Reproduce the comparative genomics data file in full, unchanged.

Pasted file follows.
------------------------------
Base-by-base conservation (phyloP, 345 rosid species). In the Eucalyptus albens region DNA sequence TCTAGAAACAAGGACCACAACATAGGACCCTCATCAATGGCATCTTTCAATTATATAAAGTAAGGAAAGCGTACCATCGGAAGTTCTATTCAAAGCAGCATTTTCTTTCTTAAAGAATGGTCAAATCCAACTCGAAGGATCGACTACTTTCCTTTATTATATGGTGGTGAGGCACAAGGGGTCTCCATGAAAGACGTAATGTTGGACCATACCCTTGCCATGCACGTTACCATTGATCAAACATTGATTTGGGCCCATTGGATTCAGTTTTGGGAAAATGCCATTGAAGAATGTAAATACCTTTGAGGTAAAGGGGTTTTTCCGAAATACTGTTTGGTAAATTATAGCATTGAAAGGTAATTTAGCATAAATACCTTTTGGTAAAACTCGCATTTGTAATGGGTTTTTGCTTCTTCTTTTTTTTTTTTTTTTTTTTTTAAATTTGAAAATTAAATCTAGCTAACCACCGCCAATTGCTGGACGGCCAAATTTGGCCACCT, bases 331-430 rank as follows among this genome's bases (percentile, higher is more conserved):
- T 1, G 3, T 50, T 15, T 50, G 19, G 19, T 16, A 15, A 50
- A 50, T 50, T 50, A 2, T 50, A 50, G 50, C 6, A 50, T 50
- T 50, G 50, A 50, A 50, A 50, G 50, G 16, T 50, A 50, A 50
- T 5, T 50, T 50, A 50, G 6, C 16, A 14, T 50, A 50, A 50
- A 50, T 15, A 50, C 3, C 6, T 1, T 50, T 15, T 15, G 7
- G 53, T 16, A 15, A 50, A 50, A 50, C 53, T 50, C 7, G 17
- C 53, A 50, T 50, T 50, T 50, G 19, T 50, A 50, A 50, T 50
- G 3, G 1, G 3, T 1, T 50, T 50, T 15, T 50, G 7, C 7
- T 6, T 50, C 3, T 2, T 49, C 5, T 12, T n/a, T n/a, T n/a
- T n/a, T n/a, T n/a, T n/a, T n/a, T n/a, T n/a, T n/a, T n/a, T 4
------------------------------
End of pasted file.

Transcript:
Base-by-base conservation (phyloP, 345 rosid species). In the Eucalyptus albens region DNA sequence TCTAGAAACAAGGACCACAACATAGGACCCTCATCAATGGCATCTTTCAATTATATAAAGTAAGGAAAGCGTACCATCGGAAGTTCTATTCAAAGCAGCATTTTCTTTCTTAAAGAATGGTCAAATCCAACTCGAAGGATCGACTACTTTCCTTTATTATATGGTGGTGAGGCACAAGGGGTCTCCATGAAAGACGTAATGTTGGACCATACCCTTGCCATGCACGTTACCATTGATCAAACATTGATTTGGGCCCATTGGATTCAGTTTTGGGAAAATGCCATTGAAGAATGTAAATACCTTTGAGGTAAAGGGGTTTTTCCGAAATACTGTTTGGTAAATTATAGCATTGAAAGGTAATTTAGCATAAATACCTTTTGGTAAAACTCGCATTTGTAATGGGTTTTTGCTTCTTCTTTTTTTTTTTTTTTTTTTTTTAAATTTGAAAATTAAATCTAGCTAACCACCGCCAATTGCTGGACGGCCAAATTTGGCCACCT, bases 331-430 rank as follows among this genome's bases (percentile, higher is more conserved):
- T 1, G 3, T 50, T 15, T 50, G 19, G 19, T 16, A 15, A 50
- A 50, T 50, T 50, A 2, T 50, A 50, G 50, C 6, A 50, T 50
- T 50, G 50, A 50, A 50, A 50, G 50, G 16, T 50, A 50, A 50
- T 5, T 50, T 50, A 50, G 6, C 16, A 14, T 50, A 50, A 50
- A 50, T 15, A 50, C 3, C 6, T 1, T 50, T 15, T 15, G 7
- G 53, T 16, A 15, A 50, A 50, A 50, C 53, T 50, C 7, G 17
- C 53, A 50, T 50, T 50, T 50, G 19, T 50, A 50, A 50, T 50
- G 3, G 1, G 3, T 1, T 50, T 50, T 15, T 50, G 7, C 7
- T 6, T 50, C 3, T 2, T 49, C 5, T 12, T n/a, T n/a, T n/a
- T n/a, T n/a, T n/a, T n/a, T n/a, T n/a, T n/a, T n/a, T n/a, T 4